An Institutionalist Explanation of the Evolution of Taiwanâ€™s Disability Movement: From the Charity Model to the Social Model
AbstractIn this article, we analyze the process of institutional change in Taiwanâ€™s disability field by focusing on the role of social movements. An institutional perspective emphasizes how a particular logic in an organizational field generates formal and informal institutions that define how persons with disabilities are treated in a society. Before the 1990s, the charity model was dominant, and later it came to be challenged by the disability movement, which advocated for the social model. We argue that the transition to a social model was a major achievement by disability organizations, which successfully combined the dual roles of advocate and service provider. By making strategic use of welfare privatization in the 1990s, they were able to mobilize a series of lobbying campaigns. Their efforts culminated in the passing of the Physically and Mentally Disabled Citizens Protection Act in 1997, which marked the beginning of the social model in Taiwan.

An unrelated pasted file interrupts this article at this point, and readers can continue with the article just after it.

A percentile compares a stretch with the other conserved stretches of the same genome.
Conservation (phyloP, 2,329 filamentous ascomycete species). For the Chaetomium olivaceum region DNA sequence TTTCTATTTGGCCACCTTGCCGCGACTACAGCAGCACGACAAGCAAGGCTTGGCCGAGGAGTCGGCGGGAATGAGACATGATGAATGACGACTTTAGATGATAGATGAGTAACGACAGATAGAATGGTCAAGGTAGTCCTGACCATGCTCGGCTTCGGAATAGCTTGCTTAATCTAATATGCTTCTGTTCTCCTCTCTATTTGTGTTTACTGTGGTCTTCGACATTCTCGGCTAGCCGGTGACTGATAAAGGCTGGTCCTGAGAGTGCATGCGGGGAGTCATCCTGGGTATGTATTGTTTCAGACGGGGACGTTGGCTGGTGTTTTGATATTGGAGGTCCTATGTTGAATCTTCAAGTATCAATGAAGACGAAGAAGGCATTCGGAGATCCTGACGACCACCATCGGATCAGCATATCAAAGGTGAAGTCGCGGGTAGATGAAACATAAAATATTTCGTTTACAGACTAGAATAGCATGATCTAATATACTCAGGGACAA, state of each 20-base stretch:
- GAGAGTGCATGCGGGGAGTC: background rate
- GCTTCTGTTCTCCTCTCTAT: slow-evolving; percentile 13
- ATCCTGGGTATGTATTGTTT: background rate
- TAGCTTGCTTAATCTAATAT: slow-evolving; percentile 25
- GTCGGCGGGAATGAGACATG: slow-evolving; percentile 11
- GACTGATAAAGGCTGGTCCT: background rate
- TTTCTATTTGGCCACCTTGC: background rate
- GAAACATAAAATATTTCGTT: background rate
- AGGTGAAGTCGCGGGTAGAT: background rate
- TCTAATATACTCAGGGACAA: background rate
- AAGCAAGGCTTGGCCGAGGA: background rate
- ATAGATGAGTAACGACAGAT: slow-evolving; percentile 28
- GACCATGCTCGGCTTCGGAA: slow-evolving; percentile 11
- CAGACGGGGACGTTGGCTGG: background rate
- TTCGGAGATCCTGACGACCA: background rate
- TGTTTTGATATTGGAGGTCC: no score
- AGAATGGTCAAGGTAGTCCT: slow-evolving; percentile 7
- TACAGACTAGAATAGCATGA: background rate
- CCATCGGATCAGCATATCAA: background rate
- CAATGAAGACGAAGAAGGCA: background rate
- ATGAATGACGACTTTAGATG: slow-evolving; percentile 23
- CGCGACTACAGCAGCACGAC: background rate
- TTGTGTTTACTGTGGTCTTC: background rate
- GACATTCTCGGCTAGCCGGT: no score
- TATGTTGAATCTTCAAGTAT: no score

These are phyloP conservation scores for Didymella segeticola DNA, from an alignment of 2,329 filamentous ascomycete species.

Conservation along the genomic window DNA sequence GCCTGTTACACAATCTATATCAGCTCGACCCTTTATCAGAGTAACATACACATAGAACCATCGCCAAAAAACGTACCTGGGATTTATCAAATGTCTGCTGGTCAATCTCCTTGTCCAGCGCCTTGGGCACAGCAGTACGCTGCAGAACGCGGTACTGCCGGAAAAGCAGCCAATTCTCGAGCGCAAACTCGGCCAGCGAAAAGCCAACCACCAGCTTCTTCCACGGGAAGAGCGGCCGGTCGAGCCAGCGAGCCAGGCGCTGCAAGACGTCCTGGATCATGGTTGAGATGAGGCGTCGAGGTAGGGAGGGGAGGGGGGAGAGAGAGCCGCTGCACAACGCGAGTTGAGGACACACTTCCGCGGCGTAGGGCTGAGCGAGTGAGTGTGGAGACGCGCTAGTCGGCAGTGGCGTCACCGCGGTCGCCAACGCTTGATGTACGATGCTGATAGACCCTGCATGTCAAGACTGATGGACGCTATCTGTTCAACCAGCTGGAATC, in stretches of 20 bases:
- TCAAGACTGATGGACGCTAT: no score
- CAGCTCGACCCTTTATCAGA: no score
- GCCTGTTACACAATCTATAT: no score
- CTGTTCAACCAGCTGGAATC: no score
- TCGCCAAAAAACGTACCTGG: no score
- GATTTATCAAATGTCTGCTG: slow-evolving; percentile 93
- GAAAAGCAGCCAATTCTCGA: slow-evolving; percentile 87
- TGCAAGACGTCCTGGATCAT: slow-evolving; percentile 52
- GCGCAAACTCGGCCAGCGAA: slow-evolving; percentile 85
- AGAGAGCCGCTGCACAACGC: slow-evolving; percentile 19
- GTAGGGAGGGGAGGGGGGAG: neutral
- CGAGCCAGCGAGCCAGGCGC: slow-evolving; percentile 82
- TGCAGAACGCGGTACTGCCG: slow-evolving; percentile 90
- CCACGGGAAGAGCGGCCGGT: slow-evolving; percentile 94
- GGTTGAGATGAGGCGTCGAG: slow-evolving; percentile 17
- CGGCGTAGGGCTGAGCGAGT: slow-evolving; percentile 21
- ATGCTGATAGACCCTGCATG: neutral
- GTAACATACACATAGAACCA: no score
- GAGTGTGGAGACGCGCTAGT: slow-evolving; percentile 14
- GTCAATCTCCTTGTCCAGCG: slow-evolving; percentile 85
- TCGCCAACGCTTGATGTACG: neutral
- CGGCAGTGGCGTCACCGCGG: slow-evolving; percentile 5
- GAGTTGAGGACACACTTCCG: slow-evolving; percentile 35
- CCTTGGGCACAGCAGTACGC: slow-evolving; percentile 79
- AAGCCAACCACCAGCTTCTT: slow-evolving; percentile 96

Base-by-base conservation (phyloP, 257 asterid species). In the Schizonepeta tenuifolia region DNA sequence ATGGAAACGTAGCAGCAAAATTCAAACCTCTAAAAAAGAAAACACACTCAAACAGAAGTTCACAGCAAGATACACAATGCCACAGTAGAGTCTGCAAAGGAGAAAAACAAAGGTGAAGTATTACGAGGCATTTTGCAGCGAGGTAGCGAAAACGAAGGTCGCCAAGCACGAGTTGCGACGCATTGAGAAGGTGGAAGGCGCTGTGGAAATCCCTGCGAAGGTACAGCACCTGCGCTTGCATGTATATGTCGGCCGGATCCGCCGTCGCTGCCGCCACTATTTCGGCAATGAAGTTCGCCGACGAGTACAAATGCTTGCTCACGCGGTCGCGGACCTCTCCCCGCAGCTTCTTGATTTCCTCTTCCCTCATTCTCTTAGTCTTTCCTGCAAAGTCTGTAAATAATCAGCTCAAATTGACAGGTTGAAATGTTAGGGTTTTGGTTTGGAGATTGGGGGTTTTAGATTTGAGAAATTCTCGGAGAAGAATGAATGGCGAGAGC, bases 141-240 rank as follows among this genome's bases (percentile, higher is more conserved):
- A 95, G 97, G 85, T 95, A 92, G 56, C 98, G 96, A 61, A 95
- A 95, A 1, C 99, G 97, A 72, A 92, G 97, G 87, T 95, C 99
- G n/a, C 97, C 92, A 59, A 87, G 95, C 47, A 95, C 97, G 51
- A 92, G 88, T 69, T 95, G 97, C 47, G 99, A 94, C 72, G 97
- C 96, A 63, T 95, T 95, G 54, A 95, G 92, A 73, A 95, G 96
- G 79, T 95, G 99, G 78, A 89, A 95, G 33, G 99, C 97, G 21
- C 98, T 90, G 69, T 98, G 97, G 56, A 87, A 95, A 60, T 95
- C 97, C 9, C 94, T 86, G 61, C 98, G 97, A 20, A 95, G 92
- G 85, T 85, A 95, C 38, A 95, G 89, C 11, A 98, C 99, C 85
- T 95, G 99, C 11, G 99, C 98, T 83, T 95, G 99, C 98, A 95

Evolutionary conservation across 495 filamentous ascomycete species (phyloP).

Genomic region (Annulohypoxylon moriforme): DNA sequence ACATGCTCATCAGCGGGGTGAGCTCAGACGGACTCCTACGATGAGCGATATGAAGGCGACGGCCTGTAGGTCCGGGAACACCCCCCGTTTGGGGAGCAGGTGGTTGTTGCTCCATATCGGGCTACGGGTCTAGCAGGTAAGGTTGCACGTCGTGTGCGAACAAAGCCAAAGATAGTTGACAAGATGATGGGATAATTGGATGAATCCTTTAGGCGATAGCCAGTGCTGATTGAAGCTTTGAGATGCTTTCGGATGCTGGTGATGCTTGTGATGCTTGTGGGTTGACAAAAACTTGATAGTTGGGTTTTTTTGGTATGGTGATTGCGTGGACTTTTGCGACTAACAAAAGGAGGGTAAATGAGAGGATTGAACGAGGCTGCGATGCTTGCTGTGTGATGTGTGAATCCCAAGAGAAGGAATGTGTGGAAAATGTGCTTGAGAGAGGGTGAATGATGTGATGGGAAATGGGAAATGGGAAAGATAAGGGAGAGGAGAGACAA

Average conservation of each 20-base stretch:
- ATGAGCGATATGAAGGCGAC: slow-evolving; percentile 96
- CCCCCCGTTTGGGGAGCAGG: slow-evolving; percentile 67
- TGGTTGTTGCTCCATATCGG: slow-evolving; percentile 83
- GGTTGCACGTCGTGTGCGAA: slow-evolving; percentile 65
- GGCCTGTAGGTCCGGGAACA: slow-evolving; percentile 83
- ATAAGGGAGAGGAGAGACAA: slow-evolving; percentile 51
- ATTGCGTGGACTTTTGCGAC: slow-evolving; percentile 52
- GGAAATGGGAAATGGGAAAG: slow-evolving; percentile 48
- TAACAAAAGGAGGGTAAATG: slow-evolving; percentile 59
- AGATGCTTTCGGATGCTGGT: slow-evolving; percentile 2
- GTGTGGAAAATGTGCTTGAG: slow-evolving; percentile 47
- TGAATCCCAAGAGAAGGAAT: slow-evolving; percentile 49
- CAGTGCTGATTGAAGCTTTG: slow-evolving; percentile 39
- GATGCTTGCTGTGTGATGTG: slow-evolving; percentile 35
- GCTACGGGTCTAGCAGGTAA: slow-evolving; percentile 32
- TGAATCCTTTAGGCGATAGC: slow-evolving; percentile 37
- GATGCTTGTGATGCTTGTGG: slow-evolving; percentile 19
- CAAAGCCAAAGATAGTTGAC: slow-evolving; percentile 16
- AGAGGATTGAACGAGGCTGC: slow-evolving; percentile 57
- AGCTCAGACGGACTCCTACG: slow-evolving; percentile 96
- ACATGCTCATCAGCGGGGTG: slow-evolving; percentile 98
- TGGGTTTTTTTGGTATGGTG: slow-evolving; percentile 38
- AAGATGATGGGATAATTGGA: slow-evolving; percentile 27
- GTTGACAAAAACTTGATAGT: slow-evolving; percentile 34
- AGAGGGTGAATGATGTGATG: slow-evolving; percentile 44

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Bibliographic InfoArticle provided by Institute of Asian Studies, GIGA German Institute of Global and Area Studies, Hamburg in its journal Journal of Current Chinese Affairs - China aktuell.
Volume (Year): 39 (2010)
Issue (Month): 3 ()
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